by Staff Writers
Istanbul (AFP) Nov 15, 2011
Countries involved in bluefin tuna fishing need to do more to protect the collateral killing of sharks, an environmental group said Tuesday.
Three-quarters of migratory shark species that inhabit bluefin fishing areas are threatened with extinction, the Oceana group warned the International Commission for the Conservation of Atlantic Tunas (ICCAT.)
"The fishing countries of the Atlantic can no longer ignore that shark populations are being decimated by ICCAT fisheries," Oceana manager Elizabeth Griffin Wilson said.
Representatives from dozens of bluefin tuna fishing nations are meeting in Turkey to discuss ways to improve protection for the endangered fish, savoured by many sushi eaters for its firm meat.
Oceana wants the 48 commission members to prohibit the retention of endangered or other particularly vulnerable species, including porbeagle and silky sharks.
The commission already has introduced protections for the bigeye thresher, hammerhead and oceanic whitetip sharks.
The US Pew Environment Group wants fishermen to use new materials that allow sharks to escape, such as nylon fishing lines that can be severed by a shark but not a tuna.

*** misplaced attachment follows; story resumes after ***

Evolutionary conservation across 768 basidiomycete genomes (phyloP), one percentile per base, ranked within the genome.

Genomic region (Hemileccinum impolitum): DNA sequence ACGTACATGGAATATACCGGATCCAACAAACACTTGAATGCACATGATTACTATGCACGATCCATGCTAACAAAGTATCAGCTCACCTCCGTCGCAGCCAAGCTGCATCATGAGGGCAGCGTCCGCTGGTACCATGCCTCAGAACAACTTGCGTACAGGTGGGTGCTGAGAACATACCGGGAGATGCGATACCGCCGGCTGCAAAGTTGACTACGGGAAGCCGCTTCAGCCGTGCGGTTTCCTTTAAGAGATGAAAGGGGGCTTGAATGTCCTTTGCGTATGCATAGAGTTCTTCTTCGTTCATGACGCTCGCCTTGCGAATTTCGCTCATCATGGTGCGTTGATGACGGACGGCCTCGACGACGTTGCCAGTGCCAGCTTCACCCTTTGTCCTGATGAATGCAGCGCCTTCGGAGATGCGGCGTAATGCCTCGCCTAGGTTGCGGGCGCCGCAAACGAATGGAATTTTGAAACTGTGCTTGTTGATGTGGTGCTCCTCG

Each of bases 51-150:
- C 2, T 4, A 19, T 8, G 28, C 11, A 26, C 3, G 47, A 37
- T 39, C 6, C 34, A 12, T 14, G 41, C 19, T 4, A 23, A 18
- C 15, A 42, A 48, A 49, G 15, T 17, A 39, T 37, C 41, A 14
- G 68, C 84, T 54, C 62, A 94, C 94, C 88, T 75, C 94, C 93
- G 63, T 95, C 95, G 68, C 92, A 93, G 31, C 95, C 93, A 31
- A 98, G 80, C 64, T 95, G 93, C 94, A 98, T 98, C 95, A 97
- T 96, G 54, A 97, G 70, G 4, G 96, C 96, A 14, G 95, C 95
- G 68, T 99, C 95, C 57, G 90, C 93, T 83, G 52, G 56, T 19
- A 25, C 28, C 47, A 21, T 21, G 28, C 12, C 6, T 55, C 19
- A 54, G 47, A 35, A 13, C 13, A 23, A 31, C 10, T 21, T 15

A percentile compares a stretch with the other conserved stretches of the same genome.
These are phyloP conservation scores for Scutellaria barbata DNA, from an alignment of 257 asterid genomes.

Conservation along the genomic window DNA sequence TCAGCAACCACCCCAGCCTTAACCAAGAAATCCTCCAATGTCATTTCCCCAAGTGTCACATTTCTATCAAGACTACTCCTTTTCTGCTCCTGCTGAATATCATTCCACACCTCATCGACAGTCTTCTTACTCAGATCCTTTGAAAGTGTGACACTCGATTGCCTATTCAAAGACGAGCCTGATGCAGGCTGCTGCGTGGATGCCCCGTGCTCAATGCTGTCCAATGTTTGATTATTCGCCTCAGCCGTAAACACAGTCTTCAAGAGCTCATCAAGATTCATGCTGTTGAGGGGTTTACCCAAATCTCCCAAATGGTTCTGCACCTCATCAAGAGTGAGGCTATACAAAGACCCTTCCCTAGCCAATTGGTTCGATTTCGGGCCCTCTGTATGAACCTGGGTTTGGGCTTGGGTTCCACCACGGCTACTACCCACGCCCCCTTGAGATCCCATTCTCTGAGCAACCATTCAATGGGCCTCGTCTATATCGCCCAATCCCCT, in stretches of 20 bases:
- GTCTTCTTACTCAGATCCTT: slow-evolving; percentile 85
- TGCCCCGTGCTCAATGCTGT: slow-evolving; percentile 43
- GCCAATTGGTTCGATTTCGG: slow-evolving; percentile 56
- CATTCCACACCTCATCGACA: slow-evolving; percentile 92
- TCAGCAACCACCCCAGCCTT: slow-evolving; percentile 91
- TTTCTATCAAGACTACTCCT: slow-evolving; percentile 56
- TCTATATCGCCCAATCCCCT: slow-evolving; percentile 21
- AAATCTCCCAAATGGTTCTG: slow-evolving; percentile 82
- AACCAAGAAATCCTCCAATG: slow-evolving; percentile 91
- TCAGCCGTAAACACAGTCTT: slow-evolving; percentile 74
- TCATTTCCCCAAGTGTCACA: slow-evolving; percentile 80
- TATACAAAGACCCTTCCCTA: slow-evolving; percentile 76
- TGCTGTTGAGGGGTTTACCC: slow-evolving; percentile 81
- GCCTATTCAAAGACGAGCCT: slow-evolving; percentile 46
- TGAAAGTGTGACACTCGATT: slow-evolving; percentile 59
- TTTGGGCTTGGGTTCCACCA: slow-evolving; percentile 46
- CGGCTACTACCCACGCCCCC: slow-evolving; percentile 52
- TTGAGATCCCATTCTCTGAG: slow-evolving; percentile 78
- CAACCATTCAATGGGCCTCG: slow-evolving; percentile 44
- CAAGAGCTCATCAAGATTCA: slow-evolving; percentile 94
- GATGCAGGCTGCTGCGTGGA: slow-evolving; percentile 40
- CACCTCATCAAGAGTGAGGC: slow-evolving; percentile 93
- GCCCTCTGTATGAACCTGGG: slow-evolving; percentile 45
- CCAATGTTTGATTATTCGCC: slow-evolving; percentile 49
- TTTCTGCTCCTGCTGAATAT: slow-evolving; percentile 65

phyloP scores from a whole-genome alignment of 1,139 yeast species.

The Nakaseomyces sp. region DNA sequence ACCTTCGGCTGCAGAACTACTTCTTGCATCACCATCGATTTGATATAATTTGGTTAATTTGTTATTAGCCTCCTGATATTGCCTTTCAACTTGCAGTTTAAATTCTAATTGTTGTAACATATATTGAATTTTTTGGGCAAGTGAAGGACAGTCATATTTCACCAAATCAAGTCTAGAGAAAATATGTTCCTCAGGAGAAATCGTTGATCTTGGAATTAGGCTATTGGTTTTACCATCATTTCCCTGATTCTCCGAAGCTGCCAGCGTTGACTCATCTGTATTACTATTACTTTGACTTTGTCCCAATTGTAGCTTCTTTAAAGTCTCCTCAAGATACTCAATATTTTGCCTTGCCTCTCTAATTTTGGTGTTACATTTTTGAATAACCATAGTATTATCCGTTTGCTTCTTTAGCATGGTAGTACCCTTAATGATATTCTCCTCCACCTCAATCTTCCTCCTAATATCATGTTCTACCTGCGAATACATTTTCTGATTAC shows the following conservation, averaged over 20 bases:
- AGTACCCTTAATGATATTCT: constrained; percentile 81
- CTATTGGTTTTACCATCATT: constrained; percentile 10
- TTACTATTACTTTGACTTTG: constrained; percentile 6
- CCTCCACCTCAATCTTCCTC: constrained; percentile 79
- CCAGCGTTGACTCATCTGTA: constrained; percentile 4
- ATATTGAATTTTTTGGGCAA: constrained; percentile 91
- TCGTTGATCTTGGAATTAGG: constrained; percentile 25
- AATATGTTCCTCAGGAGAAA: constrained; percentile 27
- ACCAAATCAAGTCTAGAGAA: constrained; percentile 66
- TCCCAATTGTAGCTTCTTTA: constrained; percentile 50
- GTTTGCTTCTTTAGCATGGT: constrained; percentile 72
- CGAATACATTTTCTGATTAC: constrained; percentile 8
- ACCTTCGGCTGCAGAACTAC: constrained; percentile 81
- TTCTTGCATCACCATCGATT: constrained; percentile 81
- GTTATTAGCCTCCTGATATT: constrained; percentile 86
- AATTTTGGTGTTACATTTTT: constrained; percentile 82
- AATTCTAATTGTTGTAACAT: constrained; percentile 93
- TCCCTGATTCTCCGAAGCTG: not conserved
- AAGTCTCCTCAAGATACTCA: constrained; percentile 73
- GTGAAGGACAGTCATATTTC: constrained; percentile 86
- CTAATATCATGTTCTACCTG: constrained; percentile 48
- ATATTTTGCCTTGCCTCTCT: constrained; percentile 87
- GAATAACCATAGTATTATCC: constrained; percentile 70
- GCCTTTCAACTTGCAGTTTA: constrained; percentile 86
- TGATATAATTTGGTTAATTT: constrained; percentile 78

"Banning wire leaders and not allowing vessels to retain certain species would help reduce the vast number of sharks caught and killed in Atlantic fisheries," said Pew shark campaign manager Jill Hepp.
Pew says 73 million sharks are killed each year, mainly for their fins, which are used in soup in some Asian countries.
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One if by Land, Two if by Sea? Climate Change "Escape Routes"
Washington DC (SPX) Nov 15, 2011
One if by land, two if by sea? Results of a study published this week in the journal Science show how fast animal and plant populations would need to move to keep up with recent climate change effects in the ocean and on land. The answer: at similar rates. The study was supported by the National Science Foundation (NSF), and performed in part through the National Center for Ecological Analysis a ... read more
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